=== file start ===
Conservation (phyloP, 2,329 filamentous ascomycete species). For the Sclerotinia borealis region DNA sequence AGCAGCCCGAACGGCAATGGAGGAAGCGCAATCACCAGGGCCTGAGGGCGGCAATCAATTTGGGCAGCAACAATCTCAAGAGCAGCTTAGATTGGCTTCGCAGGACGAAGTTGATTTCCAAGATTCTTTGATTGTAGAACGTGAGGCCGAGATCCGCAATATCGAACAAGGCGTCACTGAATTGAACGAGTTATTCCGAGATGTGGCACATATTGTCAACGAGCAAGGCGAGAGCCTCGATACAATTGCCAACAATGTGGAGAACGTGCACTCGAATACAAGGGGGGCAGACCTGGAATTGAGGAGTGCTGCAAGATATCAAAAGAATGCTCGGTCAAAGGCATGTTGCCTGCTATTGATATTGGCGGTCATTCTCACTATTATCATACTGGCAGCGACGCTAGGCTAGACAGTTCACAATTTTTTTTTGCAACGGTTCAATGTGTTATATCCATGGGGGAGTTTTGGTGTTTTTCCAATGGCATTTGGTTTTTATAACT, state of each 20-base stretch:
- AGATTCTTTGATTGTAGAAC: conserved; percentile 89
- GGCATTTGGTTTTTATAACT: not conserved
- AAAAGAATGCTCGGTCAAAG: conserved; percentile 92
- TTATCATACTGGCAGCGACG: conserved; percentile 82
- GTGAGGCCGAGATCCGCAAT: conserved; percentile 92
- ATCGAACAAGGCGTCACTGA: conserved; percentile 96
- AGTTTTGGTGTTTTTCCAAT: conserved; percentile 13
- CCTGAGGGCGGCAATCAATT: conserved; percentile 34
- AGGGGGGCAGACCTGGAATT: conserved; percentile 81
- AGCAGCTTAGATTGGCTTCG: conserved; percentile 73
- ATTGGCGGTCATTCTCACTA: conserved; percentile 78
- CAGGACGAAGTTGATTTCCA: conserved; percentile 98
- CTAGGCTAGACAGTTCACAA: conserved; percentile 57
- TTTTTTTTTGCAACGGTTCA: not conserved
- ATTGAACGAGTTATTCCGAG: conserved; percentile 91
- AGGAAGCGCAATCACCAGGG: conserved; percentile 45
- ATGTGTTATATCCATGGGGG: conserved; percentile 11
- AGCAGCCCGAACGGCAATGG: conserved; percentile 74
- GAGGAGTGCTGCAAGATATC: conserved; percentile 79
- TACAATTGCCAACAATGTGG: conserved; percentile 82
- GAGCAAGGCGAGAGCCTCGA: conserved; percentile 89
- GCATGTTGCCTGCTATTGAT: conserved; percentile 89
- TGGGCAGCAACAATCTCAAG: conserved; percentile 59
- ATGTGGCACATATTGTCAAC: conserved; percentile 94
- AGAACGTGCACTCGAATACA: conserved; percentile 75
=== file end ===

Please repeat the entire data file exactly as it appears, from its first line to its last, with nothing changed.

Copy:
Conservation (phyloP, 2,329 filamentous ascomycete species). For the Sclerotinia borealis region DNA sequence AGCAGCCCGAACGGCAATGGAGGAAGCGCAATCACCAGGGCCTGAGGGCGGCAATCAATTTGGGCAGCAACAATCTCAAGAGCAGCTTAGATTGGCTTCGCAGGACGAAGTTGATTTCCAAGATTCTTTGATTGTAGAACGTGAGGCCGAGATCCGCAATATCGAACAAGGCGTCACTGAATTGAACGAGTTATTCCGAGATGTGGCACATATTGTCAACGAGCAAGGCGAGAGCCTCGATACAATTGCCAACAATGTGGAGAACGTGCACTCGAATACAAGGGGGGCAGACCTGGAATTGAGGAGTGCTGCAAGATATCAAAAGAATGCTCGGTCAAAGGCATGTTGCCTGCTATTGATATTGGCGGTCATTCTCACTATTATCATACTGGCAGCGACGCTAGGCTAGACAGTTCACAATTTTTTTTTGCAACGGTTCAATGTGTTATATCCATGGGGGAGTTTTGGTGTTTTTCCAATGGCATTTGGTTTTTATAACT, state of each 20-base stretch:
- AGATTCTTTGATTGTAGAAC: conserved; percentile 89
- GGCATTTGGTTTTTATAACT: not conserved
- AAAAGAATGCTCGGTCAAAG: conserved; percentile 92
- TTATCATACTGGCAGCGACG: conserved; percentile 82
- GTGAGGCCGAGATCCGCAAT: conserved; percentile 92
- ATCGAACAAGGCGTCACTGA: conserved; percentile 96
- AGTTTTGGTGTTTTTCCAAT: conserved; percentile 13
- CCTGAGGGCGGCAATCAATT: conserved; percentile 34
- AGGGGGGCAGACCTGGAATT: conserved; percentile 81
- AGCAGCTTAGATTGGCTTCG: conserved; percentile 73
- ATTGGCGGTCATTCTCACTA: conserved; percentile 78
- CAGGACGAAGTTGATTTCCA: conserved; percentile 98
- CTAGGCTAGACAGTTCACAA: conserved; percentile 57
- TTTTTTTTTGCAACGGTTCA: not conserved
- ATTGAACGAGTTATTCCGAG: conserved; percentile 91
- AGGAAGCGCAATCACCAGGG: conserved; percentile 45
- ATGTGTTATATCCATGGGGG: conserved; percentile 11
- AGCAGCCCGAACGGCAATGG: conserved; percentile 74
- GAGGAGTGCTGCAAGATATC: conserved; percentile 79
- TACAATTGCCAACAATGTGG: conserved; percentile 82
- GAGCAAGGCGAGAGCCTCGA: conserved; percentile 89
- GCATGTTGCCTGCTATTGAT: conserved; percentile 89
- TGGGCAGCAACAATCTCAAG: conserved; percentile 59
- ATGTGGCACATATTGTCAAC: conserved; percentile 94
- AGAACGTGCACTCGAATACA: conserved; percentile 75